Langmead, B., Trapnell, C., Pop, M. & Salzberg, S. L. Ultrafast and memory-efficient alignment of short DNA sequences to the human genome. Genome Biol. 10, R25 (2009).
Habegger, L. et al. RSEQtools: a modular framework to analyze RNA-Seq data using compact, anonymized data summaries. Bioinformatics 27, 281–283 (2011).
Anders, S. & Huber, W. Differential expression analysis for sequence count data. Genome Biol. 11, R106 (2010).
Huang, Y., Niu, B., Gao, Y., Fu, L. & Li, W. CD-HIT Suite: a web server for clustering and comparing biological sequences. Bioinformatics 26, 680–682 (2010).
Thompson, J. D., Higgins, D. G. & Gibson, T. J. CLUSTAL W: improving the sensitivity of progressive multiple sequence alignment through sequence weighting, position-specific gap penalties and weight matrix choice. Nucleic Acids Res. 22, 4673–4680 (1994).
Kumar, S., Stecher, G. & Tamura, K. MEGA7: Molecular Evolutionary Genetics Analysis version 7.0 for bigger datasets. Mol. Biol. Evol. 33, 1870–1874 (2016).
Kelley, L. A., Mezulis, S., Yates, C. M., Wass, M. N. & Sternberg, M. J. The Phyre2 web portal for protein modeling, prediction and analysis. Nat. Protoc. 10, 845–858 (2015).
Gasteiger, E. et al. ExPASy: The proteomics server for in-depth protein knowledge and analysis. Nucleic Acids Res. 31, 3784–3788 (2003).
Lutz, R. & Bujard, H. Independent and tight regulation of transcriptional units in Escherichia coli via the LacR/O, the TetR/O and AraC/I1-I2 regulatory elements. Nucleic Acids Res. 25, 1203–1210 (1997).
This work is supported in part by awards to G.D. through the Edward Mallinckrodt, Jr. Foundation (Scholar Award), and from the NIH Director’s New Innovator Award (http://commonfund.nih.gov/newinnovator/), the National Institute of Diabetes and Digestive and Kidney Diseases (NIDDK: http://www.niddk.nih.gov/), the National Institute of General Medical Sciences (NIGMS: http://www.nigms.nih.gov/), and the National Institute of Allergy and Infectious Diseases (NIAID: https://www.niaid.nih.gov/) of the National Institutes of Health (NIH) under award numbers DP2DK098089, R01GM099538, and R01AI123394, respectively. T.S.C. received support from a National Institute of Diabetes and Digestive and Kidney Diseases Training Grant through award number T32 DK077653 (P.I. Tarr, Principal Investigator) and a National Institute of Child Health and Development Training Grant through award number T32 HD049305 (K.H. Moley, Principal Investigator). K.J.F. received support from the NHGRI Genome Analysis Training Program (T32 HG000045), the NIGMS Cellular and Molecular Biology Training Program (T32 GM007067), and the NSF as a graduate research fellow (award number DGE-1143954). M.K.G. received support as a Mr. and Mrs. Spencer T. Olin Fellow at Washington University and from the NSF as a graduate research fellow (DGE-1143954). Sequencing through the US Army Edgewood Chemical Biological Center was supported in part through funding provided by the Transformational Medical Technologies Initiative of the Defense Threat Reduction Agency, US Department of Defense. The content is solely the responsibility of the authors and does not necessarily represent the official views of the funding agencies. We are thankful to J. Hoisington-Lopez in the Center for Genome Sciences and Systems Biology at Washington University in St. Louis School of Medicine for Illumina sequencing support, T. Wencewicz and B. Evans for their useful discussions regarding biochemistry and LC–MS and members of the Dantas lab for general helpful discussions regarding the manuscript.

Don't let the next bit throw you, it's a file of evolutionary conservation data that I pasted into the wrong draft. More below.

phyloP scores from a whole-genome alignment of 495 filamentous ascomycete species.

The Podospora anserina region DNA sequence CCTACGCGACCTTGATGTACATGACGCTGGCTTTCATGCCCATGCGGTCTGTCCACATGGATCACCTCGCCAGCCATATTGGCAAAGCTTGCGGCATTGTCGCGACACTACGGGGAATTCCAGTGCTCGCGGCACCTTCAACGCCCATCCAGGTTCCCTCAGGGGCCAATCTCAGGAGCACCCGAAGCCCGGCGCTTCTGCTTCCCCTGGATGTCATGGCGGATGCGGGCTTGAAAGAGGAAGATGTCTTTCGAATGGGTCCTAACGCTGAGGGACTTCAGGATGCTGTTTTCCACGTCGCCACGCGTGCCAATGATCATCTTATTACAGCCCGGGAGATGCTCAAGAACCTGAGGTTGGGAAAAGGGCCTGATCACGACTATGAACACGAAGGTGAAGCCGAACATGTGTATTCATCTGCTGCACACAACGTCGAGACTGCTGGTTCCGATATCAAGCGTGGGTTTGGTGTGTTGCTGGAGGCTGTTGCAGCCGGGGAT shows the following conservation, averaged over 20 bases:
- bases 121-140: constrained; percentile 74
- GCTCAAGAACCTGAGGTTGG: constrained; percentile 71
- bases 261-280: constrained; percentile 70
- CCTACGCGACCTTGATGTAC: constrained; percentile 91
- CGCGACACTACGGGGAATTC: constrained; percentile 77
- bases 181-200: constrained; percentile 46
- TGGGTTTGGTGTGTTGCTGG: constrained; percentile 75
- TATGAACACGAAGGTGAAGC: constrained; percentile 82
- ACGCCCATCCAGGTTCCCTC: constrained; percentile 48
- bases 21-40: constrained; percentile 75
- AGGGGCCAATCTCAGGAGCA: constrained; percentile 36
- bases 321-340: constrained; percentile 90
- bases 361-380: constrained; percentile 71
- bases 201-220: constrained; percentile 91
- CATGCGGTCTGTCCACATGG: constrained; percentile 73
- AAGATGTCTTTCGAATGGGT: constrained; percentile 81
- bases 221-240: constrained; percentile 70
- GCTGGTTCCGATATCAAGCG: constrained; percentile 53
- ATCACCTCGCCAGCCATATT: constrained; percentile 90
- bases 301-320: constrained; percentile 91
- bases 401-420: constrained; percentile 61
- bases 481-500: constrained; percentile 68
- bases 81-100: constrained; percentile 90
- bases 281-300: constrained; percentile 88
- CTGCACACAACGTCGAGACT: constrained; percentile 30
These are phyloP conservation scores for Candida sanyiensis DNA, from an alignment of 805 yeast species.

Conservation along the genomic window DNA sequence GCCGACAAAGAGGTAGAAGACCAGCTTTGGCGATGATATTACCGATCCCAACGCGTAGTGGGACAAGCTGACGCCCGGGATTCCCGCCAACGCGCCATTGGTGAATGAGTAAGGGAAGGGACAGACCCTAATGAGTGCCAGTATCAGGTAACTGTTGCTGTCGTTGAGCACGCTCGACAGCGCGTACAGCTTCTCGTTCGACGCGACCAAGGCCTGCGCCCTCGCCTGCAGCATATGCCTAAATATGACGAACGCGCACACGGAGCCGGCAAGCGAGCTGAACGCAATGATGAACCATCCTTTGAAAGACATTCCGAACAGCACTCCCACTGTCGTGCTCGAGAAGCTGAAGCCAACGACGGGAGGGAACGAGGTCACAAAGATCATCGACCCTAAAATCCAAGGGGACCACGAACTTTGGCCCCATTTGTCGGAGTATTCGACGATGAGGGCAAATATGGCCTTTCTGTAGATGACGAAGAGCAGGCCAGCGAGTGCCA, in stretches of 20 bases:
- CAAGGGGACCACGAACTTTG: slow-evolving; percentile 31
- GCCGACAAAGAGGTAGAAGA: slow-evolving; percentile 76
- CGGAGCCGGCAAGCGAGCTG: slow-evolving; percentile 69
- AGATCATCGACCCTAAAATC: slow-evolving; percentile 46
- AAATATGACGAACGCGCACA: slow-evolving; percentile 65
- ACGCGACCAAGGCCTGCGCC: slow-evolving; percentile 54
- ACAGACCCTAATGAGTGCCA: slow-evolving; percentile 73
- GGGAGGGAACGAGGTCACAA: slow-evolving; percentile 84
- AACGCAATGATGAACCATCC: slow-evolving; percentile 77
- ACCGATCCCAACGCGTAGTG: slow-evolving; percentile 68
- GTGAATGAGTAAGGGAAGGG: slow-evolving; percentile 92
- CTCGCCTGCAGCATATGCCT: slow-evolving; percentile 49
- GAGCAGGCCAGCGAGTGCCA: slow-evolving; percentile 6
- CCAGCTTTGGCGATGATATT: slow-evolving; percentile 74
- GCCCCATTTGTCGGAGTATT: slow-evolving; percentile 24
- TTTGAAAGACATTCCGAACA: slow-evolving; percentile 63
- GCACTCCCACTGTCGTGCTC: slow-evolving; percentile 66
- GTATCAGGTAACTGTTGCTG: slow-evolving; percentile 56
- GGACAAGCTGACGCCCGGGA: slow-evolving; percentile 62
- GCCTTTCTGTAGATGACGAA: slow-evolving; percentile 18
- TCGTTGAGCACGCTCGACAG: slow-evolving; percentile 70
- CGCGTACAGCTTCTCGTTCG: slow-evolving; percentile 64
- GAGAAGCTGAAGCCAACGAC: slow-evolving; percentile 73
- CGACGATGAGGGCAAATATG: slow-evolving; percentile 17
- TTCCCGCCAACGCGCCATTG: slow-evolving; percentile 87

The authors declare no competing interests.
Publisher’s note: Springer Nature remains neutral with regard to jurisdictional claims in published maps and institutional affiliations.
About this article
Cite this article
Crofts, T.S., Wang, B., Spivak, A. et al. Shared strategies for β-lactam catabolism in the soil microbiome. Nat Chem Biol 14, 556–564 (2018). https://doi.org/10.1038/s41589-018-0052-1
Globally Abundant “Candidatus Udaeobacter” Benefits from Release of Antibiotics in Soil and Potentially Performs Trace Gas Scavenging
New Biotechnology (2020)
Urban and agricultural soils in Southern California are a reservoir of carbapenem‐resistant bacteria
Journal of Medicinal Chemistry (2020)
Pandrug-resistant Pseudomonas spp. expresses New Delhi metallo-β-lactamase-1 and consumes ampicillin as sole carbon source
Clinical Microbiology and Infection (2020)